Nonetheless, infused with confidence by Josh’s seeming willingness to stoop to subterfuge for her, she put out her paw and grasped on to his.  “I’m sure.  I’m glad I got to see what Siamhalla is like.  And… in an odd way… I’m glad it’s out here.  But I can’t live in hiding all my life.”

“Maybe once you’d been accepted…  Once everyone got to know you…”  Josh couldn’t even finish saying it.  They both knew it was a lie.  A world like this wouldn’t forgive the crime of pretending to be something you’re not just because it got used to you.

Josh suggested she stay a few days and take this chance to experience Siamhalla before leaving, but Kipper didn’t think it was fair to keep the crew of the Jolly Barracuda cooped up at a port where they weren’t welcome.

“At least, let me walk you back to your ship,” Josh said.  “I can tell you about New Persia.”

Kipper’s eyes grew wide.  “Another place like this?”


“There’s another cat utopia?” Captain Cod asked, jumping in.

“Not so utopian after all,” Kipper said.  “But, apparently yes.”  Then, to Josh, she said, “That’s an offer I’ll accept.”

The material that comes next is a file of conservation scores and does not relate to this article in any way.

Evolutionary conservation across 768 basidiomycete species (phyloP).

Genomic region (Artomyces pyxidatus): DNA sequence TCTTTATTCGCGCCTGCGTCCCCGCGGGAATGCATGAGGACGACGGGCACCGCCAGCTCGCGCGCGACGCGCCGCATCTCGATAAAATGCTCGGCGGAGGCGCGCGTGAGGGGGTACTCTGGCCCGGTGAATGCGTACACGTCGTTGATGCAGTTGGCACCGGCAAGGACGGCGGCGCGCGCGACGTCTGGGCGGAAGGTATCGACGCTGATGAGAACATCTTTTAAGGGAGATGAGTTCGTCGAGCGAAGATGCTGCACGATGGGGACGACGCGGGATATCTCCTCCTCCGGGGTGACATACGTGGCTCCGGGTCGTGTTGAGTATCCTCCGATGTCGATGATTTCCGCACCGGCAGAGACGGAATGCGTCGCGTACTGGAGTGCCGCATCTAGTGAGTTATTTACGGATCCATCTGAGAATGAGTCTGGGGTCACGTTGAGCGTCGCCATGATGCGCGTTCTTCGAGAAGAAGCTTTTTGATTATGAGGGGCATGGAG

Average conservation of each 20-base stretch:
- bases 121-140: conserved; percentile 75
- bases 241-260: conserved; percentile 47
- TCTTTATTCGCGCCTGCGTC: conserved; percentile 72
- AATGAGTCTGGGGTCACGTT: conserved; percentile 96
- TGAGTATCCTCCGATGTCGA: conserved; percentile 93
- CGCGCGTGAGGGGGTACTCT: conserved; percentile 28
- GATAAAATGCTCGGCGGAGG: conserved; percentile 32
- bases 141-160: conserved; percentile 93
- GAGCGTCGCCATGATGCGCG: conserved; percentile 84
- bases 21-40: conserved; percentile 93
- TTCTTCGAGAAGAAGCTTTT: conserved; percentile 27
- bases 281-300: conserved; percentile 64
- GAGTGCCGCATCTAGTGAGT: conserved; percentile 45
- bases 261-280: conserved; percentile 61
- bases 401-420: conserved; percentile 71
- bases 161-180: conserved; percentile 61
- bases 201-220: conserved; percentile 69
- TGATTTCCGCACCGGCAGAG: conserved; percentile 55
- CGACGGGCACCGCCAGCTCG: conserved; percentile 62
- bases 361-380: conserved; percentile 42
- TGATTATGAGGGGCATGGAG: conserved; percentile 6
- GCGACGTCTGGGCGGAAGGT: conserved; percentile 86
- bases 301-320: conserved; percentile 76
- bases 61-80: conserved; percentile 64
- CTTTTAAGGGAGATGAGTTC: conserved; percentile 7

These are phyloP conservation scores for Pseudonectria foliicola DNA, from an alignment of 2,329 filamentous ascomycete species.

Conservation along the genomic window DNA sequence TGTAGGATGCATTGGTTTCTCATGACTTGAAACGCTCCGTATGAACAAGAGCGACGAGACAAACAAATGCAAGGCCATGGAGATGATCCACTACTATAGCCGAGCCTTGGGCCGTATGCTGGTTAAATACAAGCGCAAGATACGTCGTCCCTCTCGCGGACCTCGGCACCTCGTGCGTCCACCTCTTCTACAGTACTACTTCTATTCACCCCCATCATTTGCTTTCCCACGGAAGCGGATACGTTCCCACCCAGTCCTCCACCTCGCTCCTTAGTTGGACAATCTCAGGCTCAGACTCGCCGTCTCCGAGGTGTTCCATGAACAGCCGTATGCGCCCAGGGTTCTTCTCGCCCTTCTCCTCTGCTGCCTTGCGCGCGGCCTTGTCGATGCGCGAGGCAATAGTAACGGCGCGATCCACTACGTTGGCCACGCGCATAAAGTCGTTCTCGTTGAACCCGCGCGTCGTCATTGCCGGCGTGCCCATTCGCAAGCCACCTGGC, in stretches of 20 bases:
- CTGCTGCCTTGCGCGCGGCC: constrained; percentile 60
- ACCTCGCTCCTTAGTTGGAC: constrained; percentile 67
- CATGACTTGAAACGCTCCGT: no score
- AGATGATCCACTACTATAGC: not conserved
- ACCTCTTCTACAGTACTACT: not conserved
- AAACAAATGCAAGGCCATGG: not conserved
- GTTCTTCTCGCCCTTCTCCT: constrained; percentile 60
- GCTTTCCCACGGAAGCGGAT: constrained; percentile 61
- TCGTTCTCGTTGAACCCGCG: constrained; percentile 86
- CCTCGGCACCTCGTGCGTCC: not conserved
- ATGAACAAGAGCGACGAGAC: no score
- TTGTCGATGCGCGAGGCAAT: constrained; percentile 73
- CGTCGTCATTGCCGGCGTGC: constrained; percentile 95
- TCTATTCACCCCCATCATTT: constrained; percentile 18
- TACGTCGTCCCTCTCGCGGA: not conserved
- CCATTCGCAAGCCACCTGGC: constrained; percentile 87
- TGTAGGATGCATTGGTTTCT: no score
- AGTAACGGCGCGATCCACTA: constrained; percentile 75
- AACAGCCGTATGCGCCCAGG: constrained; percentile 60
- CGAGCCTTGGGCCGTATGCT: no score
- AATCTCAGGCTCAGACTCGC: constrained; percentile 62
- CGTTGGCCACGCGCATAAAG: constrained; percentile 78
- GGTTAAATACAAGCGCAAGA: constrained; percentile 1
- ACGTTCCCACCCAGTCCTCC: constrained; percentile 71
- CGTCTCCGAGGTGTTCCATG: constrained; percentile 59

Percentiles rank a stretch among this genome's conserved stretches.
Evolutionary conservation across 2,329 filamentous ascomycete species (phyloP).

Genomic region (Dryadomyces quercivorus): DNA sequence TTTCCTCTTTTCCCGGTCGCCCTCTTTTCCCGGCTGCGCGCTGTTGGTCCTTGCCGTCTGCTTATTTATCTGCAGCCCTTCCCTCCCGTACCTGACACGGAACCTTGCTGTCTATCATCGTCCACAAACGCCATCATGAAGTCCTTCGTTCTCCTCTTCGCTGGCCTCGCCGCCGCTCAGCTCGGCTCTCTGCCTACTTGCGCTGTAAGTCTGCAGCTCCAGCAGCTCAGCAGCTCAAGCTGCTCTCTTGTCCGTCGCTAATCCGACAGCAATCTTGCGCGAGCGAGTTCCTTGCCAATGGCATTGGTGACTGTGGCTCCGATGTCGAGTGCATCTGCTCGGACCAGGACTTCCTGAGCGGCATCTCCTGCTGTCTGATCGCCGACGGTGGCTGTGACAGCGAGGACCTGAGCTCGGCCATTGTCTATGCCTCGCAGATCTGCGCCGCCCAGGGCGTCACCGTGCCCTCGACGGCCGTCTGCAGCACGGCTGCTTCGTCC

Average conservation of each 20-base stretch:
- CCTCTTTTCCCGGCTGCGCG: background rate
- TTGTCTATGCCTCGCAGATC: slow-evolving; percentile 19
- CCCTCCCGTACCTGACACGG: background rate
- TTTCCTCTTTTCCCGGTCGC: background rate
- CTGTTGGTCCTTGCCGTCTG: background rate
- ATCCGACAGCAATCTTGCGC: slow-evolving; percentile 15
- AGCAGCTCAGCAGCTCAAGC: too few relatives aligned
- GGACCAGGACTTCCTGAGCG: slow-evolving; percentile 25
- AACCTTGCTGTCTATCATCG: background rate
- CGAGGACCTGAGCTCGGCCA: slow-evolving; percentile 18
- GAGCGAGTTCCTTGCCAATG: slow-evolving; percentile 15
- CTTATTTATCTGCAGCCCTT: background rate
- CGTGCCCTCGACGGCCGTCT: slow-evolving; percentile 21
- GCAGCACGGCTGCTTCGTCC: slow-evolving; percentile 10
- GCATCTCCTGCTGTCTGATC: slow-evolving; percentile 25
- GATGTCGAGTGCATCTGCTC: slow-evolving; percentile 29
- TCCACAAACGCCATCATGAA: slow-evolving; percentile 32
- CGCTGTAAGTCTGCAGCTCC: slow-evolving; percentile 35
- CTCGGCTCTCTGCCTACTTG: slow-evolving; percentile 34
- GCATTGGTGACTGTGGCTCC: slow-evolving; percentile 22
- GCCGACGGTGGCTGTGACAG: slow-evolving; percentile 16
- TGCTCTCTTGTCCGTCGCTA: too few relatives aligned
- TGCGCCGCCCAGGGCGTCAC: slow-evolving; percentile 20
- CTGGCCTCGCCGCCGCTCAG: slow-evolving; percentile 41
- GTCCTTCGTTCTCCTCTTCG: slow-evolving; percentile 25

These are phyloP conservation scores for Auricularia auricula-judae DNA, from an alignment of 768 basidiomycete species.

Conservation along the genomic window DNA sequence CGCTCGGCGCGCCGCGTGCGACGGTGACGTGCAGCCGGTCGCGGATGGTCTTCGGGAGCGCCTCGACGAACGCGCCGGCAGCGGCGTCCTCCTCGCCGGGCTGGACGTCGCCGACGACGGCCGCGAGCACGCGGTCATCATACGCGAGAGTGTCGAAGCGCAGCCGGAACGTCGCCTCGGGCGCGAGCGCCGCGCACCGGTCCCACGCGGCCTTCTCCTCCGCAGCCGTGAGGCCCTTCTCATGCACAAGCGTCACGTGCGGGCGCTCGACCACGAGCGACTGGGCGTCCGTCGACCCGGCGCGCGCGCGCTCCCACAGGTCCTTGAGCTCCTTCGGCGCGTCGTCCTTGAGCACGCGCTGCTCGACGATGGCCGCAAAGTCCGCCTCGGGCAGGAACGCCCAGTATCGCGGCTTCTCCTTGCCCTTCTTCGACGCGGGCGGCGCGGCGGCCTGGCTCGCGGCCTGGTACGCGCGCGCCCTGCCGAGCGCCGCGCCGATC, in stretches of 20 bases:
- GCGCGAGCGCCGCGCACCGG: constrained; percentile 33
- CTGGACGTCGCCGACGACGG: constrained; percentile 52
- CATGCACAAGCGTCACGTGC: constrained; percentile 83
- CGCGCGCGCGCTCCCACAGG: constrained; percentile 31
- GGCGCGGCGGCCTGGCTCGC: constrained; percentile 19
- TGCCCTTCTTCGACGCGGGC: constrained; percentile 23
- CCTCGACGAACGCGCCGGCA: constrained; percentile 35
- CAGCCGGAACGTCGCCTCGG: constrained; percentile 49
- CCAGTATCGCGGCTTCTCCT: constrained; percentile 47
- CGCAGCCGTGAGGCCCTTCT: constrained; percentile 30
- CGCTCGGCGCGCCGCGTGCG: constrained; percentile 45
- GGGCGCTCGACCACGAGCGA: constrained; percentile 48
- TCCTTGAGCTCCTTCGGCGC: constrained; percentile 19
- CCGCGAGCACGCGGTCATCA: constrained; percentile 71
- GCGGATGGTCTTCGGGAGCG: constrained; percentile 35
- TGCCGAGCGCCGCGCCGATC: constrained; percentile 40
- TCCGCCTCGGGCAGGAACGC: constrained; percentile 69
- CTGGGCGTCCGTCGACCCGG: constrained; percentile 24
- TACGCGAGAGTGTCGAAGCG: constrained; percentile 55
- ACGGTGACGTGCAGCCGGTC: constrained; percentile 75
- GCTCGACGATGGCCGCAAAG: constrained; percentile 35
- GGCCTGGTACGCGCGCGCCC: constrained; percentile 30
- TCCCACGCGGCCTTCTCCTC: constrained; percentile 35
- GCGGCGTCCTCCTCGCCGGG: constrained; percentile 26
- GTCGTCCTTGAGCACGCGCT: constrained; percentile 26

So, Josh walked them back to the Jolly Barracuda, telling Kipper all about another cat colony in a bubble, this one peopled entirely and only by pug-faced, fluffy-haired Persians.  By the time Josh and Kipper parted ways, Josh had pressed her to promise to keep in touch.  He claimed he wanted to know about the outside world, but Kipper strongly suspected he had a crush on her.  In a world where every cat has a pedigree, the one alley cat is extremely exotic.  Nonetheless, she found his crush more than gratifying, and she was sorry to say goodbye.

Continue on to Chapter 17

Leave a Reply

Your email address will not be published. Required fields are marked *